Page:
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December 14, 2012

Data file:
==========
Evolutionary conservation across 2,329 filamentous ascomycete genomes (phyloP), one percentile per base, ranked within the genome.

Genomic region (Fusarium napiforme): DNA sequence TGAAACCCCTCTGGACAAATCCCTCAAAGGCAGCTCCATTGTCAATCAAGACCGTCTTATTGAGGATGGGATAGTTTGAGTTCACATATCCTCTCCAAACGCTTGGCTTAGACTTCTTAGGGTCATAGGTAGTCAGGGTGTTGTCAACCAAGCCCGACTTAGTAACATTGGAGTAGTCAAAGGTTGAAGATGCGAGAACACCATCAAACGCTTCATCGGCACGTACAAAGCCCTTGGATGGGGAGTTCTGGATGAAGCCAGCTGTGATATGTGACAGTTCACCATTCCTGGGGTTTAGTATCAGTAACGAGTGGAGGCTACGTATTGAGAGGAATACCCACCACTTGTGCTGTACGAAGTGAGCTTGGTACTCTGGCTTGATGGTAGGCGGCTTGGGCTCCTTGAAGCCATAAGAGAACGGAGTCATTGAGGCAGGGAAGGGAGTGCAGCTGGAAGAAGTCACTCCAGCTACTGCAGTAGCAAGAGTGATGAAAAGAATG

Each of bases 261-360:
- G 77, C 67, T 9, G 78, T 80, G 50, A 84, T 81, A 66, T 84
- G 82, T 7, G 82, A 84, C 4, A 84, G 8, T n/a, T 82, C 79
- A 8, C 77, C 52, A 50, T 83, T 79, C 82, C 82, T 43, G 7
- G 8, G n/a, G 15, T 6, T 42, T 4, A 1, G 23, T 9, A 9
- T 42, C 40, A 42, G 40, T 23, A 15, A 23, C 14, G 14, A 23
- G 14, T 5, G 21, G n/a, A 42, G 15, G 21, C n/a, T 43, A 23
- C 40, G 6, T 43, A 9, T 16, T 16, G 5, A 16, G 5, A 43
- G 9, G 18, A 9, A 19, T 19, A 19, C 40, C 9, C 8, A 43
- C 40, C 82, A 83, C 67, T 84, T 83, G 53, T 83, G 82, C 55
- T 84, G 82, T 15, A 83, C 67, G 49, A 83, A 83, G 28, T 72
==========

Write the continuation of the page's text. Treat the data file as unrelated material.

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HERITAGE FLORIDA JEWISH NEWS, DECEMBER 14, 2012 PAGE 11A Matanya/Wikimedia Commons The Jerusalem Light Rail, one of Israel's recent infrastructure improvements. By Maxine Dovere NEWYORK--"I guarantee it! Your investment will not return 500 percent," Yehuda Raveh, managing partner of the Israel Infrastructure Fund (IIF), told a recent meeting of investors in New York. What Raveh did promise was an innovative approach to the financing and devel- opment of urgently needed transportation, water, com- munications, and energy in- frastructure projects in Israel, coupled with reliable returns of up to 17 percent for inves- tors in the country's future. "An ideal situation for institutional investors and high-net-worth individuals who believe in Israel," Raveh told on Nov. 27. Israel is a nation quite literally on the move. In just more than six decades, the Israeli population has increased almost 25-fold, go- ing from 600,000 in 1948 to more than 8 million in 2012. Multiplewaves of immigration have been characterized by di- versity-Russian, Ethiopian, Yemeni, North American and many others. The brightness and secu- rity of the nation's future is "enhanced by investment in its infrastructure," Consul General of Israel in New York Ido Aharoni said at the investors' meeting, especially considering that Israel finds itself in a Middle East "where the entire regional order has become a regional disorder." The strong performance of the Israeli economy, its rising stock market, and a govern- ment policy that recognizes the importance of investment and attention to infrastruc- ture are essential elements of future planning, Aharoni said. Sigalit Siag, chief fiscal of- ricer of the Israeli Economic Ministry, said facilitating infrastructure growth "en- courages significant invest- ment from foreign entities." She anticipates that about 75 billion shekels will be allotted to transportation during the next five years. The IIF is helping to meet Israel's mobility challenge by developing a cooperative model of government and private-sector funding inte- gration that gets things done. Its Highway 431 project was completed significantly prior to its due date, according to Raveh. "That has never happened in the public sector," Raveh told Had the project not been finished on time, the IFF would have been fined 1 million shekels per day for the delay, Raveh said. In Jerusalem, Mayor Nir Barkat--a former venture capitalist--is leading the charge to augment the ancient city's rich historic character with a modern and global feel through partnerships, in- vestment, and infrastructure development. At a Nov. 15 talk with aspiring leaders at the Harvard University Kennedy School of Government in Cambridge, Mass., Barkat described the need for a new model of governing--one that emphasizes working with diverse communities and private-public part- nerships. He described the development of local coun- cils under his leadership to give a voice to the diverse array of Jerusalem com- munities-secular, Arab, Haredi, and Christian. Fur- thermore, drawing on his business background, he advocated for the creation of a young management team that led the way in forming private-public partnerships that leverage Jerusalem's unique history, diversity, and strengths in education and life sciences to create new opportunities for in- vestment and growth. Barkat specifically touted the NIS 8.5 billion plan to build 12 skyscrapers at Jeru- salem's entrance as part of a massive modern business district as the result of his model. The project is expected to bring 40,000 new jobs to the city and allow Jerusalem to compete in the global marketplace. During a Nov. 11 meet- ing in New York focused on expansion of development in the Negev, former Prime Minister Ehud Olmert noted that infrastructure improve- ments, especially high-speed railways, unify the country and increase the efficiency of travel from the north to the south. He praised rail de- velopment overall, but noted that several rail projects have not met their scheduled start dates. Asked by how private investment in the construction and operation of transportation infrastruc- ture could impact cost and efficiency--and help meet or beat completion deadlines-- Olmert declined to answer, citing a need for additional information. Founded in 2007 to foster development of transpor- tation, water purification, energy, communication, and other significant infrastruc- ture projects, the IIF has partnered in such projects as CityPass, the 23-station Jeru- salem light rail system that began operations in August 2011. The IIF participates in the management of Highway 6, known as the Cross Israel Highway, Highway 431, en- ergy pipelines, energy produc- tion, and communications projects. Five years after its found- ing, the IFF manages more than $1 billion of infrastruc- ture investment--largely in Israel. The fund canvirtually guarantee significant returns to institutional and individual investors based on govern- ment guarantees. "No war, no situation will negatively affect energy, transportation or water puri- fication," Raveh said. "These are not negatively affected; consumption actually goes up in times of crisis... These stable, continuing invest- ments are little affected by crises, hostilities, or economic changes." Responding to a question concerning the safety of in- vesting in Israel, Raveh said, "Don't believe every word you read in the newspapers. Tel Aviv was never attacked, nor was Jerusalem. Investing in Israel has steadiness and as- surance." With reporting by Sean Savage. 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